by Kathleen Petersen
“You have heard that it was said, ‘An eye for an eye and a tooth for a tooth.’ But I say to you, do not resist the evildoer. But whoever strikes you on the right cheek, turn the other to him as well. And if someone wants to sue you and take your tunic, let him have your coat also. And if anyone forces you to go one mile, go with him two. Give to the one who asks you, and do not reject the one who wants to borrow from you. Matthew 5:38-42 NET
If you or someone you love has been a victim of an oppressor, you may be forming arguments against these words right now. Please take a deep breath.
Since Jesus is our primary example of how to live our everyday lives, one of my spiritual practices is to match Jesus’ teachings with his actions, especially if a teaching is difficult to grasp.
With this passage, my mind jumps immediately to the persecution Jesus suffered during the few days he was on his way to his death on the Cross. However, those days are unique, because they are the source of our salvation and will never be replicated. So the Cross should not be conflated with the persecution Jesus speaks of in today’s passage.
Here are questions that come to mind when contemplating how Jesus practiced “do not resist the evildoer” :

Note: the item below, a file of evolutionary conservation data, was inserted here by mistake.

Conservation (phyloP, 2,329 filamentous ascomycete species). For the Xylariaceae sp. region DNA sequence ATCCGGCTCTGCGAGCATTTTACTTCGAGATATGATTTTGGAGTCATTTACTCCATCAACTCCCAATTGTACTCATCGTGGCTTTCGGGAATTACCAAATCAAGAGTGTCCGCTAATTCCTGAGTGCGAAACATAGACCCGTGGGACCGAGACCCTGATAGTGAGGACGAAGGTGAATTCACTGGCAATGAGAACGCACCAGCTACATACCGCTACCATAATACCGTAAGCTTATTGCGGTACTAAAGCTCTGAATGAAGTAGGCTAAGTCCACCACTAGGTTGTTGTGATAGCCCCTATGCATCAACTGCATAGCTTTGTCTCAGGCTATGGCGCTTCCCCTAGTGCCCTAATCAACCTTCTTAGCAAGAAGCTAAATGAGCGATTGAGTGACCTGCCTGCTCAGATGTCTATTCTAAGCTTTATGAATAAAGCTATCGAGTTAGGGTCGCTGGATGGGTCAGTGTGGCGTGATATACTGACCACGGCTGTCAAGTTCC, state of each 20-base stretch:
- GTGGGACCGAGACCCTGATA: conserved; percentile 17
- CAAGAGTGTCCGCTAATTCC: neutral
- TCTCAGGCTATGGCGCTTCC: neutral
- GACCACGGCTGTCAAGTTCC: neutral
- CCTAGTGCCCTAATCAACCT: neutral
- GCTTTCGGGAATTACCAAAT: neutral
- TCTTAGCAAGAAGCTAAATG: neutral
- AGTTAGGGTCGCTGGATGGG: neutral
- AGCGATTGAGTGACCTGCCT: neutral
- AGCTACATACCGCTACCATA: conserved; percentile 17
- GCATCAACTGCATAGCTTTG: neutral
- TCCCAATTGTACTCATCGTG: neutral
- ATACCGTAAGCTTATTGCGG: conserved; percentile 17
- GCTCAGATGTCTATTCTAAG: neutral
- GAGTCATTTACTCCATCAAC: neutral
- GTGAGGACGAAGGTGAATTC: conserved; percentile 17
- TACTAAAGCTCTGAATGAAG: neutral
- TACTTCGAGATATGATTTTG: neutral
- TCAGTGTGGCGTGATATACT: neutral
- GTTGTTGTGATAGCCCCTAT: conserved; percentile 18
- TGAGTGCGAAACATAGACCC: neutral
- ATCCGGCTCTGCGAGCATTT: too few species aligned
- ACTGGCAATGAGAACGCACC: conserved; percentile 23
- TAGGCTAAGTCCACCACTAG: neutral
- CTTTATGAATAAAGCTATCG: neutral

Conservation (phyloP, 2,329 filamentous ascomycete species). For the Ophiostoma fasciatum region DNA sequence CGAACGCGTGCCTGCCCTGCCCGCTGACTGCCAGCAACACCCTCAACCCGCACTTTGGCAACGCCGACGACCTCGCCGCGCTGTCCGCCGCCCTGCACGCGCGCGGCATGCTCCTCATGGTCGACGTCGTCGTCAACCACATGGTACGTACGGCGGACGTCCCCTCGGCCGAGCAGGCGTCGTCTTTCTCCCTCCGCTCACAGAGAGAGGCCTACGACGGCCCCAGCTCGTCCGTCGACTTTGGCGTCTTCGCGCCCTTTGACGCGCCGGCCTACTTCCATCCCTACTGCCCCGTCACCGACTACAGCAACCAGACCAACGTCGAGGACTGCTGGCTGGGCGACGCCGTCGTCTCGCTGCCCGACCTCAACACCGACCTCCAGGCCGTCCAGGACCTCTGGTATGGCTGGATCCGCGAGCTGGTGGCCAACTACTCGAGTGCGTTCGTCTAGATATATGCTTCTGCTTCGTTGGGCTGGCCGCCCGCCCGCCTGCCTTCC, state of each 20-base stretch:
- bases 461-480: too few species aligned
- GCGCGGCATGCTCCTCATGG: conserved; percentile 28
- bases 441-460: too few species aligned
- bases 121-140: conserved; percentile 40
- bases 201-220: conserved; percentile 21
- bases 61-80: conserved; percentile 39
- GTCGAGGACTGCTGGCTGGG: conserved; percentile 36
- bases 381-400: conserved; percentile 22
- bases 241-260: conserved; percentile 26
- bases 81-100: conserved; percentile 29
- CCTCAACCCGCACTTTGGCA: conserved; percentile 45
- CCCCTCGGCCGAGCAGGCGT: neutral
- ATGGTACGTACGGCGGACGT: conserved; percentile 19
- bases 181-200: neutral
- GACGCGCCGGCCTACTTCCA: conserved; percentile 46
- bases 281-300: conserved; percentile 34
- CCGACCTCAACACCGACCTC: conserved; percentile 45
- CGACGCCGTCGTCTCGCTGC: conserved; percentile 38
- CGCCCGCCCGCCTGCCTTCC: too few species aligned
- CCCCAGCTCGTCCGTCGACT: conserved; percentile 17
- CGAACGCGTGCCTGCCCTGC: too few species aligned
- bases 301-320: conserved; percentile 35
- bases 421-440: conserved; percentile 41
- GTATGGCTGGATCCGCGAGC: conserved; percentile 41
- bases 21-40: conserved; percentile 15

Was Jesus a passive doormat in the face of persecution? Earlier in his Sermon on the Mount, Jesus established that, just like him, his followers will be persecuted for righteousness sake (Matthew 5:11-12).
Was the kind of persecution Jesus described in today’s passage a feature of his public ministry?
Here’s an example that intrigues me:
Jesus assigned the important role of treasurer to the avaricious Judas Iscariot. The other disciples were deeply troubled when they observed Judas stealing treasury money — especially the portion set aside for the poor (John 12:4-6). There is no record that Jesus ever confronted Judas’ theft. What puzzles me is that “Jesus knew what was in a man’s heart” (John 2:25).
Jesus’ failure to confront Judas is remarkable since there were many incidents where he confronted and challenged sinful attitudes and behaviors of Jewish religious leaders as well as other disciples.
During and after his Last Supper, Jesus made sobering disclosures about Judas Iscariot (Matthew 26:14-16, 20-25, John 13:27-30, and Mark 14:43-50) and Judas’ role in fulfilling prophecy. Judas’ habit of obtaining material advantage had escalated to the level of reckless betrayal of his long-suffering teacher.
This is one example of Jesus not resisting an evildoer. As you think about today’s passage, ask the Holy Spirit to reveal more examples including those in the lives of the apostles and other disciples.
Are you or is someone you love experiencing injury under an oppressor? If God has not yet provided a way of escape from the situation (as described in
I Corinthians 10:13), ask him to reveal his greater purpose for the oppression as well as his strength to endure in the midst of righteous suffering.
Continue to pray the Lord’s Prayer as you meditate on “do not resist the evildoer”.
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